If you’re looking for an accredited counsellor close to where you live there are a number of searchable, online directories you can use like this one which list BACP registered therapists, or this one that is open to therapists belonging to any of the main professional bodies. These directories are a great way to easily find accredited therapists.  However, because therapists have to pay to appear on directories not every registered practitioner will always appear on every directory.

To be clear:

A register is a list of approved therapists maintained by each professional body.  All therapists who meet the standards of their professional body should appear on that register. You are advised not to consider working with an unregistered therapist.

Online directories are a way for clients to search for registered therapists in their area.  Directories can be hosted by the professional bodies themselves to promote their own approved therapists or by third party websites who allow therapists from any professional body to appear.  Directories provide clients with more information about the therapist than the register which is usually  just a list of names.

I am on the BACP register because I meet their set professional standards.  I choose to advertise my practice through the Counselling Directory.  They only allow me to do so because I am on the BACP Register.

PART TWO: How to find a Counsellor that’s Right for you

So, now you know how to find safe and competent therapists in your area but how do you know who will be THE right counsellor for you?

Making an initial Selection:

Searching most big towns or cities in the UK through an online directory will probably reveal dozens of counsellors for you to choose from.  This is when you need to think about what you are looking for in your counsellor.  If you feel like you want to work with someone of a particular gender, age or ethnicity you should honour that.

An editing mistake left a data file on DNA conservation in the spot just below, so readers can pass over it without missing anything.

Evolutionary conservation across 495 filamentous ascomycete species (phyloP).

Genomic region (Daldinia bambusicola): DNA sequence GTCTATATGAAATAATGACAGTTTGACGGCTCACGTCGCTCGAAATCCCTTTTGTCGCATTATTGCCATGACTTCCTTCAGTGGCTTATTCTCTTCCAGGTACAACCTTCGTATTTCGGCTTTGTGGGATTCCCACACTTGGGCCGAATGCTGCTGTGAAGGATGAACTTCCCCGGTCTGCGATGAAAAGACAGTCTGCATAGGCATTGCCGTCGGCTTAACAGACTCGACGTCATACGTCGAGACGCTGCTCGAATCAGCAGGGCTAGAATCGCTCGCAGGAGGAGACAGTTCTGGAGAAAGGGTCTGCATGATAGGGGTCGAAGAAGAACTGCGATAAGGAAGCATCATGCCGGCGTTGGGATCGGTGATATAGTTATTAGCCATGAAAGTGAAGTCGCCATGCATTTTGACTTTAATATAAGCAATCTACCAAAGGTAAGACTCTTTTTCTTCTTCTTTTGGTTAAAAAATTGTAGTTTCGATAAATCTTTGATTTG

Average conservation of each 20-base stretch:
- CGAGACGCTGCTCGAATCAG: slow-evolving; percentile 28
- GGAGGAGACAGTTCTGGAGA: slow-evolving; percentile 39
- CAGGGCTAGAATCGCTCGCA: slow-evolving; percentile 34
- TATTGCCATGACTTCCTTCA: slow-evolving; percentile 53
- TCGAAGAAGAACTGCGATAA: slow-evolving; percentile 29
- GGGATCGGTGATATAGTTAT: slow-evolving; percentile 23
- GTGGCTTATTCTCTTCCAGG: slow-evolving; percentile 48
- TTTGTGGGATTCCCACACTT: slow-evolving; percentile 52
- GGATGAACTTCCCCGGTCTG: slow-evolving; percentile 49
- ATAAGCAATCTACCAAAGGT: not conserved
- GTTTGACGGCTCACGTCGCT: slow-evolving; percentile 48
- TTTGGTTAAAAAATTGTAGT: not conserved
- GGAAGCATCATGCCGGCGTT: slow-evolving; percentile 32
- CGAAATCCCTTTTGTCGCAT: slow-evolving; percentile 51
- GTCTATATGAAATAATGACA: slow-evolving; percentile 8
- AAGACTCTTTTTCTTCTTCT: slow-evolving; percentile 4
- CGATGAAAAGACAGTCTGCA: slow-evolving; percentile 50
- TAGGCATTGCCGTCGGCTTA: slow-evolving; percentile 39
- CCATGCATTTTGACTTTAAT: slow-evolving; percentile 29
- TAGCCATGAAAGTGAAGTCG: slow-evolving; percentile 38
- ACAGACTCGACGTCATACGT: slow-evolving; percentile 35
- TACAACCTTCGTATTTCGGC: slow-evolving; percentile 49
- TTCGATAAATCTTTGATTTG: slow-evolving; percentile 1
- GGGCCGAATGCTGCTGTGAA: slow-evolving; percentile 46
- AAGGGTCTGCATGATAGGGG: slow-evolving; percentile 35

Your other big decision might be what type of counselling you need.  It is beyond the scope of this article to write about all of the many different types of counselling that exist.  If you have a particular counselling approach in mind, perhaps something you have read about or been recommended, then you could try filtering your choice down to practitioners who work in that particular way.  If you have no idea whether you want person-centred, Gestalt, existential, CBT or whatever, then I wouldn’t worry too much about it.  In the end the quality of the relationship you establish with your therapist will matter far more than the particular approach they follow.

So, you’ve filtered the choices down but still have a huge list of possible therapists in front of you. At this stage I would suggest that your intuition is as good as anything else.  Look at their profiles and websites and go with the ones you like the look of.  If their website seems too formal to you  or you don’t like the jacket they’re wearing in their photo then that’s already an indication that they might not be right for you.  If someone leaps out at you, even if you’re not sure why, consider contacting them first.

How to Find a Counsellor? Meet them First.

You’ve looked online and you’ve found an accredited therapist you think you might like the look of.